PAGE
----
I'd look into the ADSI objects. These are COM objects which should be accessible from ASP. MSDN explains pretty well. an ADSearch object can be used to return user attributes (e.g. including DN) from a GUID.

  • Thanks for the comment. I'm definitely interested in the Object-GUID, I was just bummed that it's not available to me using the built-in AD membership providers. I ended up creating a derivative provider that swaps the SID for the GUID. – HackedByChinese Dec 14 '10 at 19:59

Sounds like you're making this a lot more difficult than it needs to be. What do you need a SID or GUID for? You already have a unique, perfectly readable identifier for the users account maintained in ActiveDirectory.

It's called "the username". Hopefully it's the same username as stored in your apps "user" table.

Your app just needs to know if that username successfully authenticated with ActiveDirectory. So if they successfully log in - you just store the fact that they are authenticated in your Session variables.

If they are configured to use the db user login, if successful set the same Session variable indicating that they successfully logged in.

No fancy GUIDs or SIDs ... simple.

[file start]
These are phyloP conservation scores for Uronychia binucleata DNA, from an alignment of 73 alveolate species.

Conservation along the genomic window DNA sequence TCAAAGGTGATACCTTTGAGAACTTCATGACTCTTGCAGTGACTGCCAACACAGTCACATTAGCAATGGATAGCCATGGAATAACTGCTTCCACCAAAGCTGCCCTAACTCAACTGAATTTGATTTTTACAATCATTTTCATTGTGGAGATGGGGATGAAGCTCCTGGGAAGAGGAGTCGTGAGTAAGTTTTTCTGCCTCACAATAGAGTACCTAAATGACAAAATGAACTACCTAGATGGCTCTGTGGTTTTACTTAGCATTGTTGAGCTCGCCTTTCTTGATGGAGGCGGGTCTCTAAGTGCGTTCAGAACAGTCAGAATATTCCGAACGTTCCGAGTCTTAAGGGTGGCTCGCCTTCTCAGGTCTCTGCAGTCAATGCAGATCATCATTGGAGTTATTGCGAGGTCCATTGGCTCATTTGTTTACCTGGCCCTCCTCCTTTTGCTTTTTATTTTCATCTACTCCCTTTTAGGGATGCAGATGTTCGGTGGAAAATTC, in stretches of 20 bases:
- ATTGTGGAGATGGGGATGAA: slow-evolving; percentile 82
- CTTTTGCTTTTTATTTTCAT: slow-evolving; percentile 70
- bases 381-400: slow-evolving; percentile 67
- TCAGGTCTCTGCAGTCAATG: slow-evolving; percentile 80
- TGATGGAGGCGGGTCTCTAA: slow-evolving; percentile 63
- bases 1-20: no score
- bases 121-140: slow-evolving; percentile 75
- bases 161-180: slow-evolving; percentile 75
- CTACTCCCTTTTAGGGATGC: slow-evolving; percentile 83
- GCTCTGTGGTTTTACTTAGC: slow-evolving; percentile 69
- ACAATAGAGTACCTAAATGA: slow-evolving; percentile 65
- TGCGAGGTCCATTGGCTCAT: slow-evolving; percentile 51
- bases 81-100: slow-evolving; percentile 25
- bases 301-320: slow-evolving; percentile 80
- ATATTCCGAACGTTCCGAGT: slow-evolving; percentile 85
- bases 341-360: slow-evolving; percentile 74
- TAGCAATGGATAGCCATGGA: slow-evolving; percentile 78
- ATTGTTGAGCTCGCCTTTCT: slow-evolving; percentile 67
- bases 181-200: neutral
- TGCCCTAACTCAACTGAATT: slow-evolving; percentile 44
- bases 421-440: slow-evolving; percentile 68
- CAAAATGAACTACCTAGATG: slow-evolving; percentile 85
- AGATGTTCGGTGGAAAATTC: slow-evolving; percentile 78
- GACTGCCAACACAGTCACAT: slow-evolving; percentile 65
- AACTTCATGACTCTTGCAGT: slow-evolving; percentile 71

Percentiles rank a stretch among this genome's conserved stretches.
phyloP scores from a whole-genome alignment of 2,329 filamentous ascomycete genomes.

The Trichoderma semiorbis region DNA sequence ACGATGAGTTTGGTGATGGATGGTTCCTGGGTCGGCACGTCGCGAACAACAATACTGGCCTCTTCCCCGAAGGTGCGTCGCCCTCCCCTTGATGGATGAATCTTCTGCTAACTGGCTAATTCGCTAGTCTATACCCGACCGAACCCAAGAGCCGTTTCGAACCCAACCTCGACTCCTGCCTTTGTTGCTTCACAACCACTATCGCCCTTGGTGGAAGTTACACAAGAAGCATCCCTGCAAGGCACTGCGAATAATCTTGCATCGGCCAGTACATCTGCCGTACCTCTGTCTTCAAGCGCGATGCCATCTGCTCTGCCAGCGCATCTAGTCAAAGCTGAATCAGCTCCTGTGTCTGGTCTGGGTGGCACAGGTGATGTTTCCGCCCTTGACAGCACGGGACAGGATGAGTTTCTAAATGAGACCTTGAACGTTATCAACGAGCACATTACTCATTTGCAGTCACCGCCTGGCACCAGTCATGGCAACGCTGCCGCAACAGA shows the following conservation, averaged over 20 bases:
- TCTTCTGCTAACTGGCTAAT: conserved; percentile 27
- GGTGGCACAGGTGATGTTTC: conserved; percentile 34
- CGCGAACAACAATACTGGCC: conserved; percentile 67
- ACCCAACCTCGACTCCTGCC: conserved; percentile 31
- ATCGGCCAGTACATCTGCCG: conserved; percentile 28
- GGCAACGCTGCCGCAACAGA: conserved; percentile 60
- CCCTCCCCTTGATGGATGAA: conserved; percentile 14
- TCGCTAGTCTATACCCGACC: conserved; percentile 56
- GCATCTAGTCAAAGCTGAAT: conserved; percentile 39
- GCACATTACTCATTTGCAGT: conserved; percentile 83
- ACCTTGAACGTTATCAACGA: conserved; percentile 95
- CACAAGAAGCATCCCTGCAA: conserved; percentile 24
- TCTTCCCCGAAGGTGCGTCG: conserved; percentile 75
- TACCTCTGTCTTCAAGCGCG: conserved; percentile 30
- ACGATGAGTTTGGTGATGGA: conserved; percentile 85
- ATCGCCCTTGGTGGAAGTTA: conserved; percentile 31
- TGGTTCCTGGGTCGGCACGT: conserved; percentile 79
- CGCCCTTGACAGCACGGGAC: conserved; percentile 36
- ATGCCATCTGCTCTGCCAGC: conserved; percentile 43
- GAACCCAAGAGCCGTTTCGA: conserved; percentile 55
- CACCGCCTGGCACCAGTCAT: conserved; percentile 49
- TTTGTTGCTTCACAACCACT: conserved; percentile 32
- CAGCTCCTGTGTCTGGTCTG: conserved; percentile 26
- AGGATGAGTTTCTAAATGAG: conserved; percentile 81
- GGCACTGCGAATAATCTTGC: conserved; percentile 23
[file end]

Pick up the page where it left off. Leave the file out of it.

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    Usernames can and do change (think about a user's last name changing after they get married). – HackedByChinese Oct 27 '09 at 6:27
  • Yes they do, and depending how they handle that in Active Directory your SID and/or GUID would change as well. Don't avoid the simple solution simply because there is some maintenance involved - because there always is some. The simpler your solution - the simpler the maintenance. – Ron Savage Oct 27 '09 at 14:23
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    Hence my update. Object-SID can change, and therefore I won't be using it. Object-GUID will not change, unless an administrator changes it or recreates the account. I'm fine with leaving it to a maintenance task for that particular situation, since it will be considerably more seldom then a renamed account. However, if I use the name, it changes, and they log in the system will create a new User record and now I've got duplicated/orphaned data. We can't afford to fix or clean up data every time this happens, if we can avoid it up front. Believe me, I'm not avoiding simple purposely. – HackedByChinese Oct 27 '09 at 15:21
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    @RonSavage The GUID isn't ever supposed to change, and the SID only changes when accounts are moved between domains. technet.microsoft.com/en-us/library/cc961625.aspx Usernames not only change, but new hires sometimes get usernames that once belonged to previous employees. If they inherit old employee history because of that, that's a real problem. – brianary Jan 22 '15 at 22:15
  • The GUID will never change, so it is the best choice. You should also save the username in a separate place (column or table). Because when the user-account is deleted in ActiveDirectory, you won't be able to identify the user anymore. It's also more convenient and faster to be able to get an human-readable description directly with your SQL Server. Just keep-in mind that this description could be not uptodate. – Marco Guignard Dec 1 '15 at 13:12